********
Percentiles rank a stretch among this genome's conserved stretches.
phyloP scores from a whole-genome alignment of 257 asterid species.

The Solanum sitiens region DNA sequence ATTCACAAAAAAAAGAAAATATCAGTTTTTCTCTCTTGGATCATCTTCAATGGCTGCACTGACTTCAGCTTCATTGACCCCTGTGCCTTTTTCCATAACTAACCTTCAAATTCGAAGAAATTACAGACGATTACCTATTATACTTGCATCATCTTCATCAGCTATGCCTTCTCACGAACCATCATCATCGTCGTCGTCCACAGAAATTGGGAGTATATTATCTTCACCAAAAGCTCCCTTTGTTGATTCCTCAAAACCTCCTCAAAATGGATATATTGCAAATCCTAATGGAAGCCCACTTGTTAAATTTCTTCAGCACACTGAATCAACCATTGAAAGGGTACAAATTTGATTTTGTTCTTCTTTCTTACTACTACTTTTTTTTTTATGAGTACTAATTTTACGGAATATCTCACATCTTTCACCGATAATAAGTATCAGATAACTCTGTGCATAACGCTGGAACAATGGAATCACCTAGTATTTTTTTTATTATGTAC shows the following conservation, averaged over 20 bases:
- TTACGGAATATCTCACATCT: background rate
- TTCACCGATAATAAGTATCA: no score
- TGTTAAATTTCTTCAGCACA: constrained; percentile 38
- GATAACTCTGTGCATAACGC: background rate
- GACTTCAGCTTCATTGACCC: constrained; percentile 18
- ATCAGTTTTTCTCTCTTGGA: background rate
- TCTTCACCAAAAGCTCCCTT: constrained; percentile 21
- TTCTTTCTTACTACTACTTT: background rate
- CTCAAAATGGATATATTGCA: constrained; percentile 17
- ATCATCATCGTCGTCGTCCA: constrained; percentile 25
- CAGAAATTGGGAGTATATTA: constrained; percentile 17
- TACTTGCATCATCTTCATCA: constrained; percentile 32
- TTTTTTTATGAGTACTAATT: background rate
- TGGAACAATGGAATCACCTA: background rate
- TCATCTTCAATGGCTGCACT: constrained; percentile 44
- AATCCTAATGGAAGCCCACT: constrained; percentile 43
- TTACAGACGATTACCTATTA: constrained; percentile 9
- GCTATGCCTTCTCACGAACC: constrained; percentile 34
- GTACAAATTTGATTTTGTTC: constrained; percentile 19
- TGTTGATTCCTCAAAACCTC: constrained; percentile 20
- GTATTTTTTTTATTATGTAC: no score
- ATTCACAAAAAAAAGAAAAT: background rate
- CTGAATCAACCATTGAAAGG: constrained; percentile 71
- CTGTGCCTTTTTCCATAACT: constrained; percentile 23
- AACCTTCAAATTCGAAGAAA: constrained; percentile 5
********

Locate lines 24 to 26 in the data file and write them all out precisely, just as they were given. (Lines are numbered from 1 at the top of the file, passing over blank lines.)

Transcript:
- GTATTTTTTTTATTATGTAC: no score
- ATTCACAAAAAAAAGAAAAT: background rate
- CTGAATCAACCATTGAAAGG: constrained; percentile 71